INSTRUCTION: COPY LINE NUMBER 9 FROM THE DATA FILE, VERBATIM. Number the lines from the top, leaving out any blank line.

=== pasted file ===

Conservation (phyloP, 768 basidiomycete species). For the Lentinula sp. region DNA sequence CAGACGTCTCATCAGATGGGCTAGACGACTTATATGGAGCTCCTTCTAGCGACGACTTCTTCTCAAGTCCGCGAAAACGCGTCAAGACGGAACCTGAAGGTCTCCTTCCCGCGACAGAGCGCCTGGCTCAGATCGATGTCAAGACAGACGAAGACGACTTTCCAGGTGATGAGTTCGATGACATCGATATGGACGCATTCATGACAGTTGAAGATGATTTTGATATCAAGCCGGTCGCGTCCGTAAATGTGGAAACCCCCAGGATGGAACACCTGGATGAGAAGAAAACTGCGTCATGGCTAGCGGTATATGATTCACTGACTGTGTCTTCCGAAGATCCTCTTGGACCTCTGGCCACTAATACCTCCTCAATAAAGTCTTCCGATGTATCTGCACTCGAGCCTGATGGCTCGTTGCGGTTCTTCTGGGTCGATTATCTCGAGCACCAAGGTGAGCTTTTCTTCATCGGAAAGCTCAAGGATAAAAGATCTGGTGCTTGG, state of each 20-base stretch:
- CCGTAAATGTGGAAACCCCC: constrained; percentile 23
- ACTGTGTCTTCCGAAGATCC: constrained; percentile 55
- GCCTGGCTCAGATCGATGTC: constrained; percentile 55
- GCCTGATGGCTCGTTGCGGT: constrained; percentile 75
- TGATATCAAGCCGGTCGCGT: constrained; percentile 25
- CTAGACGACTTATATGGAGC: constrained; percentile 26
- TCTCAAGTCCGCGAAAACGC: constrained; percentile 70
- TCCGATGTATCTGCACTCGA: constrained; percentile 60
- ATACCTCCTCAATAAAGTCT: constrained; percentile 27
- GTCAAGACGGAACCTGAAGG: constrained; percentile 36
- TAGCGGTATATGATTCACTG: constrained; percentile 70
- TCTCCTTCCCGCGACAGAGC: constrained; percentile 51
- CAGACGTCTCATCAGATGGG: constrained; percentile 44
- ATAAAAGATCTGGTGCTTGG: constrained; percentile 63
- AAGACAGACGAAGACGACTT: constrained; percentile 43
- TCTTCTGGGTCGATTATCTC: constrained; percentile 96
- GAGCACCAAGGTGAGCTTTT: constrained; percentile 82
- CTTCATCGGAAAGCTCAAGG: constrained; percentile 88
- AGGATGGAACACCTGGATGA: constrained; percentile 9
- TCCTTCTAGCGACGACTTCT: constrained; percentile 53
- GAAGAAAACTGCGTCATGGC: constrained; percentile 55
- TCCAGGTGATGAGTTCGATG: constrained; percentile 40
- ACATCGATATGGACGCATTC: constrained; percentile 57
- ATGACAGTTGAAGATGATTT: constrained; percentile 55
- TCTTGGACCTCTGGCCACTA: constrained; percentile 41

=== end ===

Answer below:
- TCCGATGTATCTGCACTCGA: constrained; percentile 60